SummerWorks interview: Julia Lederer spoons up big truths in Reality Theatre

REALITY THEATRE by Julia Lederer (QuestionMark-Exclamation Theatre/SummerWorks). At the Factory Mainspace (125 Bathurst). August 3 at 8:30 pm, August 6.

REALITY THEATRE by Julia Lederer (QuestionMark-Exclamation Theatre/SummerWorks). At the Factory Mainspace (125 Bathurst). August 3 at 8:30 pm, August 6 at 3 pm, August 7 at 7 pm, August 8 at 5:30 pm, August 10 at 9:30 pm, August 12 at 3 pm, August 13 at 8 pm. $15.

What would you do if the internet disappeared into thin air? Julia Lederer’s new collection of short absurdist comedies reminds us that we could still go to the theatre.

“Reality Theatre is just theatre,” she says with a laugh when asked if the name of her show reflects some bold new genre or manifesto.

“We go to the movies and buy into all these things like huge screens and special glasses to make the experience more real, but we forget that theatre has always been 3D, HD and live-streamed.”

Lederer says her anxiety about how quickly we adopt and adapt to new communications technologies like Twitter and Tinder with nary a thought to how they alter our behaviours, relationships and – most importantly – our selves, links the eight mini-plays comprising Reality Theatre, which she describes as, “part Black Mirror binge and part [David Ives’ classic collection of one-acts] All In The Timing.”

Like her best known play, the quirky-yet-deep romantic comedy With Love And A Major Organ – which debuted at the Fringe in 2012 and has since been published and performed multiple times in the United States with perhaps its biggest production coming this fall at Theatre at Boston Court in Pasadena, California – the characters in Reality Theatre also obsess over language and struggle with whether to follow their heads or their hearts as they face difficult choices in bizarre circumstances.

In one episode, a man comes out to his best friend as having signed a deal with the devil centuries ago making him immortal and impervious to the effects of aging.

Another finds neighbours attempting to entertain themselves when their Wi-Fi connection is cut.

Lederer says that there are thematic connections linking the eight stories, and that many characters reappear in later instalments that serve as follow-ups on their various predicaments.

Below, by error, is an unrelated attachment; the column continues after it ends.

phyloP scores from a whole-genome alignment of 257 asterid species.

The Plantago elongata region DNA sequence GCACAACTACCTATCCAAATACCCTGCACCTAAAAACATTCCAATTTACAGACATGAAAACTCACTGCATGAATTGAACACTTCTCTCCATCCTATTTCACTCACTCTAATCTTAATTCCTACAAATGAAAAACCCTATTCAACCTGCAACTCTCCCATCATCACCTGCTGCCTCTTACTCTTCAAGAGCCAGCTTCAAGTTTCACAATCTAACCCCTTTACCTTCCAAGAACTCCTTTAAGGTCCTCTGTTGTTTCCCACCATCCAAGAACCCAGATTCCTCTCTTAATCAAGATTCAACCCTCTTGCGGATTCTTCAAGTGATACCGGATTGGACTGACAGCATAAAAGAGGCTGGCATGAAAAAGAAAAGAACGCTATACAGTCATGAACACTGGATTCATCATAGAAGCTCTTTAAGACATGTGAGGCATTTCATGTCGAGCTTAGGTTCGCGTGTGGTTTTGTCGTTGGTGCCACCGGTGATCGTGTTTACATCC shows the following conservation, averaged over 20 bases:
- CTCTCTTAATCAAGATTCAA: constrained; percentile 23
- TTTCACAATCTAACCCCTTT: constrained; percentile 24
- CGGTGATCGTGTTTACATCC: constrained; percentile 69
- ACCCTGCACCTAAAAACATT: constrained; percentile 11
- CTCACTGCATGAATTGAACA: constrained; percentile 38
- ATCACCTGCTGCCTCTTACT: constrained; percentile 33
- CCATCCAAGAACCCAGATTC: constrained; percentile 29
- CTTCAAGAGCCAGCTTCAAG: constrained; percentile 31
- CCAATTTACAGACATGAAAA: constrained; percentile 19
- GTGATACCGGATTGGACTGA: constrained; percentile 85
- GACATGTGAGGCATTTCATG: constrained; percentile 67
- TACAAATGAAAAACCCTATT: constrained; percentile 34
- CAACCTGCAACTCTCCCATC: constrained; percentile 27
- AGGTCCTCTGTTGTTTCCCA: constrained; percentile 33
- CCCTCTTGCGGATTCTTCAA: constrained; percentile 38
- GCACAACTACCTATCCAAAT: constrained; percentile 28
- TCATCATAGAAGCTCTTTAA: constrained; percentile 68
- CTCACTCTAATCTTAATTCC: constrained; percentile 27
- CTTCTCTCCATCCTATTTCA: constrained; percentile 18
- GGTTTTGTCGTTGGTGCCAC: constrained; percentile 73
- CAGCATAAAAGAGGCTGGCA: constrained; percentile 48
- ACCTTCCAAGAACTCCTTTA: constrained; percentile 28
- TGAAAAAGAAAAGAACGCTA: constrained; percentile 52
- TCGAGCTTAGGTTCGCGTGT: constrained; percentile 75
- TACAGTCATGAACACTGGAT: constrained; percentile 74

The plays, she adds, unfold in different realities, but have roots in this one.

“One is about a woman who plays a spoon in the Broadway production of Beauty And The Beast, and she’s done all this research about how to best play a spoon,” says Lederer. “Then we see her 20 years later, and she’s been completely typecast as a spoon – the only job she can get is as a spoon, to the extent that she doesn’t even feel that she can cry for fear that she might rust.”

This, it turns out, is based on Lederer’s own strange experience as singing flatware.

“When I was doing my masters in drama at U of T, my voice teacher suggested I audition for a community theatre production of Beauty And The Beast – just for the experience of auditioning. I thought I’d just do the audition but ended up getting cast in the ensemble, and for some reason I thought I’d go with it for a bit longer, just to see what happened. Because all their costumes were coming from another production, we were cast in whatever costume fit best, and I fit the spoon! So, during the day I’d be in class debating the difference between theatricality and performativity, and then at night I’d secretly go to Fairview Library Theatre and play a spoon with a five-word solo.

“Theatre magnifies how absurd reality is,” she says. “It’s both a side-step out of reality, and a way of dialing things up just to see what that would be like. But often what’s surprising is not how different these exaggerations are, but rather how close to reality they get.” | @jordanbimm

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